What’s important about Digital Identity is that we establish “trust”. For regulated environments, such as aviation, finance, health, defense, law enforcement and other market verticals, establishing a Digital Identity is the first necessary step in extending trust for access or authorization of a digital service.
Back when biometrics were first touted and trialed for air travel, there was a fairly high degree of kickback from the public. This primarily manifested as distrust and concern about what their data would be used for, which resulted from a lack of understanding.
However, we live in a different world today which is more accepting of innovation and more understanding of data management. The public have become used to sharing data online and seeing new technology rolled out across national infrastructure. In recent months, as the travel industry rebounds from the COVID-19 pandemic, new measures that enable touchless travel have become not only accepted but commonplace.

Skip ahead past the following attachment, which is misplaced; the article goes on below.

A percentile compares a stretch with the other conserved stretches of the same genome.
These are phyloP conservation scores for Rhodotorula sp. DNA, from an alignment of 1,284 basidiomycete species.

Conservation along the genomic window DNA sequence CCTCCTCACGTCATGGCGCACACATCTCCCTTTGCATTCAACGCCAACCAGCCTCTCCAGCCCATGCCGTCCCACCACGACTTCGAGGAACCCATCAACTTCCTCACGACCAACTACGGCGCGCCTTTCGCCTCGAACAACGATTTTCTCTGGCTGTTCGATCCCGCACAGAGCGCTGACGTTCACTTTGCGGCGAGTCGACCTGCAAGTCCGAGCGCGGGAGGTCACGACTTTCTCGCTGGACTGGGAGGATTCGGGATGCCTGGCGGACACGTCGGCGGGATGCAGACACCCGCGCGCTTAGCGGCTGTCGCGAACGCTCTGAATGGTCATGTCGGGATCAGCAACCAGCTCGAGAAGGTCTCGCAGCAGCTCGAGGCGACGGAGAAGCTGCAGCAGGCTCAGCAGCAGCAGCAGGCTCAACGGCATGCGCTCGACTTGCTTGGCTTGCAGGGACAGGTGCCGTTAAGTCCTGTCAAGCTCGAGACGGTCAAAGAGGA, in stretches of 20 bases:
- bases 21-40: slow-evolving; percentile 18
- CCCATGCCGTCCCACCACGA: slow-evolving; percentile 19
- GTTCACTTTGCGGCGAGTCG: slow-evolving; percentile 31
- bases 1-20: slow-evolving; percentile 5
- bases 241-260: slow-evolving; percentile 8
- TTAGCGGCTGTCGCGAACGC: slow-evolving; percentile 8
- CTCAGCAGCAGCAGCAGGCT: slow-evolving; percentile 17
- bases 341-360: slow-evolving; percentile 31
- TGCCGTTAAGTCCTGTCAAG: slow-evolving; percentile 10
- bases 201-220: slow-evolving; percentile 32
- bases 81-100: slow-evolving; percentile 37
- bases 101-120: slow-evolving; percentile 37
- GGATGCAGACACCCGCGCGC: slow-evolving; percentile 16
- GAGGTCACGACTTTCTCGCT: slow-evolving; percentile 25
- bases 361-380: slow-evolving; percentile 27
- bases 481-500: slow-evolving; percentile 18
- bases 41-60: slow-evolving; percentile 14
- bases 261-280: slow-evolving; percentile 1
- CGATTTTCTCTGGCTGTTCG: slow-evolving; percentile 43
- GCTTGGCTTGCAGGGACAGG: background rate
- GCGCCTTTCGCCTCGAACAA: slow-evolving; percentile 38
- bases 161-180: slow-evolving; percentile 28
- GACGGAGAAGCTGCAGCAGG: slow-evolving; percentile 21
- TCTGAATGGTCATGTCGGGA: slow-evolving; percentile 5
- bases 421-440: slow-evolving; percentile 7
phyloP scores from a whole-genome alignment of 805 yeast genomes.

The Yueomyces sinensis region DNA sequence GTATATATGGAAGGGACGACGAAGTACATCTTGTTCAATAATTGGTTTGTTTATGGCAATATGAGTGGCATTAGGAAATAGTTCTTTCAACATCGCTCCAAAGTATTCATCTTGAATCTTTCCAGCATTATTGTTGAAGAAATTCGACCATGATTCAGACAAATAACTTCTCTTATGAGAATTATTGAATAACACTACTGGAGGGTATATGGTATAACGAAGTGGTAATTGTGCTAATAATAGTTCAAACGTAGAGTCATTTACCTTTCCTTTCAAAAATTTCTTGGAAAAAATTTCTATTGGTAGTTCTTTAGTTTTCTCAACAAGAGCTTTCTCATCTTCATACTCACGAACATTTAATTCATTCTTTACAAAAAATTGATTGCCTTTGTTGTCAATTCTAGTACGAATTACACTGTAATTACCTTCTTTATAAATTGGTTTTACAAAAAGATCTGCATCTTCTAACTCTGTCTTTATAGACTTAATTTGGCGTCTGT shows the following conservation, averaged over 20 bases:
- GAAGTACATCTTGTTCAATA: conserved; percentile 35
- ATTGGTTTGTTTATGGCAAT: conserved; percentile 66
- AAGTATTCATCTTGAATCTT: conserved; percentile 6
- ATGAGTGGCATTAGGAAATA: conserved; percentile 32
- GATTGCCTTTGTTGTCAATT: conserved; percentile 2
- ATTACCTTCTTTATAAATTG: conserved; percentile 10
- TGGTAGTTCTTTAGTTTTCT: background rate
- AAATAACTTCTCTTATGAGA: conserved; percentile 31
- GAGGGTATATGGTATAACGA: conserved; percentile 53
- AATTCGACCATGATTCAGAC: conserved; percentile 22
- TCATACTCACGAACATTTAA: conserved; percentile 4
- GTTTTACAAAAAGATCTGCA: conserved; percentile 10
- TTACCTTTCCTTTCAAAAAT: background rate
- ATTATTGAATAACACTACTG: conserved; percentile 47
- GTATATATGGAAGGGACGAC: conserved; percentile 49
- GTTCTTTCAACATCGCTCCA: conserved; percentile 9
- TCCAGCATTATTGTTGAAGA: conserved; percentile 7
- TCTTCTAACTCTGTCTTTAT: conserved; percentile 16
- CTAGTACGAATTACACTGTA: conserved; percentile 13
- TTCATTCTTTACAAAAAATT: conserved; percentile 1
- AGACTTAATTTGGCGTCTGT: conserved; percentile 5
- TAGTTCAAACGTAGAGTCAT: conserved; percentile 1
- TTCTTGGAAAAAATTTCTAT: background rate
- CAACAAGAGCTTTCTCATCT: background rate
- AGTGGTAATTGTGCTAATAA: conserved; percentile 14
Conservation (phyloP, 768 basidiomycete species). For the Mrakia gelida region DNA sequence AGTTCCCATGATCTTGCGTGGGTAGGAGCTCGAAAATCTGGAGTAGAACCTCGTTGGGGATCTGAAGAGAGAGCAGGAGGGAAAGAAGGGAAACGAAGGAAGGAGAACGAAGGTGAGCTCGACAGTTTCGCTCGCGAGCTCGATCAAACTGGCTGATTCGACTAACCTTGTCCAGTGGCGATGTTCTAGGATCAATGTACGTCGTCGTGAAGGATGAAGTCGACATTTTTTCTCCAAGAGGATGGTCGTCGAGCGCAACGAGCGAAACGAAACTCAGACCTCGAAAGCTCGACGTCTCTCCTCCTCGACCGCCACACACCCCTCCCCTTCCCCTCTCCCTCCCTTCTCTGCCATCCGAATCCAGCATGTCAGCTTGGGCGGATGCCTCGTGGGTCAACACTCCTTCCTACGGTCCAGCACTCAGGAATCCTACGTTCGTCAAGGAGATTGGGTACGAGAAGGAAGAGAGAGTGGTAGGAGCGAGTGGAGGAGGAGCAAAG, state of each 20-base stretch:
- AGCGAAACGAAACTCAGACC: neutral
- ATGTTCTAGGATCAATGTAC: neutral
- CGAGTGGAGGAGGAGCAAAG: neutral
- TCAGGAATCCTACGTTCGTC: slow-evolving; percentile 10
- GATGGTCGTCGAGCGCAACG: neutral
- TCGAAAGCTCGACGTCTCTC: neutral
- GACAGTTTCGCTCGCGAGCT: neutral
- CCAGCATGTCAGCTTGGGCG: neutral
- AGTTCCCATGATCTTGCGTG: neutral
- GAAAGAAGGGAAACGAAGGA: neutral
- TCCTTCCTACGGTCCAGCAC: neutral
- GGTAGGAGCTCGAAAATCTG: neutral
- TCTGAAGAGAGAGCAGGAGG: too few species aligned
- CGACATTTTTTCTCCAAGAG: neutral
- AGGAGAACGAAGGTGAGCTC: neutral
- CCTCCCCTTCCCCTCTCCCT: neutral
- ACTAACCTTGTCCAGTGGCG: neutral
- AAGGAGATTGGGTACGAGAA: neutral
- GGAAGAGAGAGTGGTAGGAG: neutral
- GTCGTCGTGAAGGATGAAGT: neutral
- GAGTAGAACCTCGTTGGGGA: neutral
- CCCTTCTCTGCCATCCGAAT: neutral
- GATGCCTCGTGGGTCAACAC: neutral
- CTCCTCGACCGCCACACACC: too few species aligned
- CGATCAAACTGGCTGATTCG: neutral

Digital Identities enable digital services, which are often touchless, and people across the U.S. and beyond have been quick to embrace concepts that make it both easier and safer to travel. This global pandemic is driving touchless technology adoption from years to months in some cases, and we’re seeing a big shift in how the travel industry is responding. This is all enabled through Digital Identity, which is tied to trust when leveraging the Digital Identity for a service.